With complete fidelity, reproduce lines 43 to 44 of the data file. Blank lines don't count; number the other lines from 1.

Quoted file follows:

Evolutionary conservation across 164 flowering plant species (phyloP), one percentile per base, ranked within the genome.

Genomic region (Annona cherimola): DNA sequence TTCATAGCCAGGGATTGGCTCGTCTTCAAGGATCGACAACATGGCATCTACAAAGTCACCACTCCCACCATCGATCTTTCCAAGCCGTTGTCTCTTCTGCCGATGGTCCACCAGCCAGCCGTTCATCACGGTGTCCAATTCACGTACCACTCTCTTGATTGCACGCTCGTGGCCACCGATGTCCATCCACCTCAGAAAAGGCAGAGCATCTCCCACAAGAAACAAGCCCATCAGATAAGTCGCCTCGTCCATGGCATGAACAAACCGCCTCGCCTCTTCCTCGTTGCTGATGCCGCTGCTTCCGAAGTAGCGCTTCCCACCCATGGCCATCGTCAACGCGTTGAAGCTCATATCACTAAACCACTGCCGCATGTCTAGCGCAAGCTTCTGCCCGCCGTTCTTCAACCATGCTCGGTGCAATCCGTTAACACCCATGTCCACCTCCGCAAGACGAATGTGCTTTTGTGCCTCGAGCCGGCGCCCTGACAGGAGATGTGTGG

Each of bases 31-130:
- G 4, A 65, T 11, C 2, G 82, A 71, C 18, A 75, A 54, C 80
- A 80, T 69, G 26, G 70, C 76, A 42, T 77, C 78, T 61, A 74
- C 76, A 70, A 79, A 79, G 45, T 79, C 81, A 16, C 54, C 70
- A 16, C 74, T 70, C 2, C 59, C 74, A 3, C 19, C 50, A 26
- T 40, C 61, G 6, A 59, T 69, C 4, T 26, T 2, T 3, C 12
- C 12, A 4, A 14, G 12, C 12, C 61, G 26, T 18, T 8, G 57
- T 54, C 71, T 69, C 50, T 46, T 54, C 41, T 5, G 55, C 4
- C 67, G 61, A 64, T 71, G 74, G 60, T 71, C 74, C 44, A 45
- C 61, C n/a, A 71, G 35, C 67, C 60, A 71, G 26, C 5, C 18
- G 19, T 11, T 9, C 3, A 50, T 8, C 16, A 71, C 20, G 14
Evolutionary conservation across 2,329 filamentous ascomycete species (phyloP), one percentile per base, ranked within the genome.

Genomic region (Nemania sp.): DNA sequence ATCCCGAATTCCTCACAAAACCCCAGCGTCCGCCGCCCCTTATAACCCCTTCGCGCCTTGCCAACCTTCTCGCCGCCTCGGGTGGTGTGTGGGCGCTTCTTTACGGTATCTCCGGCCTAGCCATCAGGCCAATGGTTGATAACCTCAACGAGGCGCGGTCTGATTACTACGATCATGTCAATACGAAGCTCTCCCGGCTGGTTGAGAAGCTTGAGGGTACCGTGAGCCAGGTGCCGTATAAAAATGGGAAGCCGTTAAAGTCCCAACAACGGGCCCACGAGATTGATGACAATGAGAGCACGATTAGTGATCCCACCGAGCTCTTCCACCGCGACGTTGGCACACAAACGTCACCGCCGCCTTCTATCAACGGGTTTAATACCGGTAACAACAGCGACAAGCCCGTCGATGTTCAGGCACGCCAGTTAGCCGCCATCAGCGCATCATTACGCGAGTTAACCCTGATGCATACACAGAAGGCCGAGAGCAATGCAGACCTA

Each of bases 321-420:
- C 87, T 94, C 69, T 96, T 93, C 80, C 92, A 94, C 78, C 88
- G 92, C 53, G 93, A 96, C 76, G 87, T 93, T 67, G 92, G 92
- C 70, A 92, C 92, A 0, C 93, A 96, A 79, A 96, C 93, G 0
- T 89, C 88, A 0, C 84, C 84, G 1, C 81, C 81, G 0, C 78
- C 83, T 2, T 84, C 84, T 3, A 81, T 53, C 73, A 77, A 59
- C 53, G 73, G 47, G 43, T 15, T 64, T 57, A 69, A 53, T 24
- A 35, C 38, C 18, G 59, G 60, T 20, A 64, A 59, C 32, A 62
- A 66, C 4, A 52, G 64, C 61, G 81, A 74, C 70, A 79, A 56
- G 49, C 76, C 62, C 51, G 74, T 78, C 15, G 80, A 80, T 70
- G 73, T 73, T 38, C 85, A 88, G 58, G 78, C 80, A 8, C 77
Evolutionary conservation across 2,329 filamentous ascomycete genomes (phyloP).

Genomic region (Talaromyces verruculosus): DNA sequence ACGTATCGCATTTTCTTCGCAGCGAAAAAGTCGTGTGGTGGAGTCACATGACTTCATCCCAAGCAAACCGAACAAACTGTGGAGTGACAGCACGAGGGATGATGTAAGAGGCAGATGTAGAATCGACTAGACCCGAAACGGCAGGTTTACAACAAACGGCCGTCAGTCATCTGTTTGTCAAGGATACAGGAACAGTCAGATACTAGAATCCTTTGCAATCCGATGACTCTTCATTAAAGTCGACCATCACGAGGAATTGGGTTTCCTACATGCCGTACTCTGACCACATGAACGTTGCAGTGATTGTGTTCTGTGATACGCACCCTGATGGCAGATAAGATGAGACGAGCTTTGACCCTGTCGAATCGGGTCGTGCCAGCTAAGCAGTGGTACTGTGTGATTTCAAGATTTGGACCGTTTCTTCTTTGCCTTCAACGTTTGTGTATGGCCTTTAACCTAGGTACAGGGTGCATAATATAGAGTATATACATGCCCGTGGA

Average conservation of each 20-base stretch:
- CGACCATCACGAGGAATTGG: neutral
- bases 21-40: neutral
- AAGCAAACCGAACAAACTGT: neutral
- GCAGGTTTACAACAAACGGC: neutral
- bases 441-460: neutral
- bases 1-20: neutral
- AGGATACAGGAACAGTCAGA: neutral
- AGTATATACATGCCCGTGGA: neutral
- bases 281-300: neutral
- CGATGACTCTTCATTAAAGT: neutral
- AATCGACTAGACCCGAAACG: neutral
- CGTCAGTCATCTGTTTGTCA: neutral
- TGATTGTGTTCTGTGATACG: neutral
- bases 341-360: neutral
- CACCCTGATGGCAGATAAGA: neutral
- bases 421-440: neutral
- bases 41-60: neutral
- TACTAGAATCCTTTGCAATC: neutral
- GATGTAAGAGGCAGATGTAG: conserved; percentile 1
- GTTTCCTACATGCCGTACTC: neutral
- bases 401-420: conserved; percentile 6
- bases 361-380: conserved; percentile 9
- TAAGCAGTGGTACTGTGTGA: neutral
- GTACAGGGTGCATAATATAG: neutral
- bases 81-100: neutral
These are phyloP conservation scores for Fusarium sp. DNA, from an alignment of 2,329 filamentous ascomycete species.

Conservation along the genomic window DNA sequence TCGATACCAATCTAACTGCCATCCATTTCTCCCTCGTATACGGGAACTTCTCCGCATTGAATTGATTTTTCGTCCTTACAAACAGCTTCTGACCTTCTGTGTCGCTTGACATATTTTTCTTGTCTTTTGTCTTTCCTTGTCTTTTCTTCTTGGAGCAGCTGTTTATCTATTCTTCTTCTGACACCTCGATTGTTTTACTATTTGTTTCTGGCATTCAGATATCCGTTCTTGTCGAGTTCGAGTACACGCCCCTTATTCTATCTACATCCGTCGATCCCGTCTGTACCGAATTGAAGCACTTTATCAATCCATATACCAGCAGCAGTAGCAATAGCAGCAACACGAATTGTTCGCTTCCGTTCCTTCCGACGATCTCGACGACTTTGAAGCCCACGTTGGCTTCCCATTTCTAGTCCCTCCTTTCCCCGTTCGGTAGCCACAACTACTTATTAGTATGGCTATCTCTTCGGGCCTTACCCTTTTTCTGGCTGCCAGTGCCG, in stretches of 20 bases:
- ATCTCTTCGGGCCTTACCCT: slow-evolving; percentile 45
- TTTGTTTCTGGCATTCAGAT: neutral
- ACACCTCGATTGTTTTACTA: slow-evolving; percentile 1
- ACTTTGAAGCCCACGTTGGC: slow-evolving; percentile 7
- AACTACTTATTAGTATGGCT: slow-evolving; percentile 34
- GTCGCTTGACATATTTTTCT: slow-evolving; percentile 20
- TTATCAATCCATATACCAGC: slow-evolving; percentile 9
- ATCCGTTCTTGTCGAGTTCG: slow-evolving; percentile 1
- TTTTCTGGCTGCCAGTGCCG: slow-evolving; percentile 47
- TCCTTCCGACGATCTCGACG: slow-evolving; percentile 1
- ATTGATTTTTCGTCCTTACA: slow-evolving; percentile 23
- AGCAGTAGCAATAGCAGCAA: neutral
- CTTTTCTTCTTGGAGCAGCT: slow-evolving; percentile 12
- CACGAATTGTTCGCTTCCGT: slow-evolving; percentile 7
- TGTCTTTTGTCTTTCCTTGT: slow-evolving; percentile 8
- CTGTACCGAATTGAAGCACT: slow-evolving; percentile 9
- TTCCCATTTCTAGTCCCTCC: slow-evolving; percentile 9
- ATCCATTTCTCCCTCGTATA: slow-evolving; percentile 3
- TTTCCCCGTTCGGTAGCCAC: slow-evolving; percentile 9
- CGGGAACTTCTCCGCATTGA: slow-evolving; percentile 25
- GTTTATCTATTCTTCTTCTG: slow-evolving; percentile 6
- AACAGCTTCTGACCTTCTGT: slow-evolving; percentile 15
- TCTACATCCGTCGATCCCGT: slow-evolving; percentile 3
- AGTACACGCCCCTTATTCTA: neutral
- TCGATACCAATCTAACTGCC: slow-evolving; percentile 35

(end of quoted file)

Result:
- bases 341-360: neutral
- CACCCTGATGGCAGATAAGA: neutral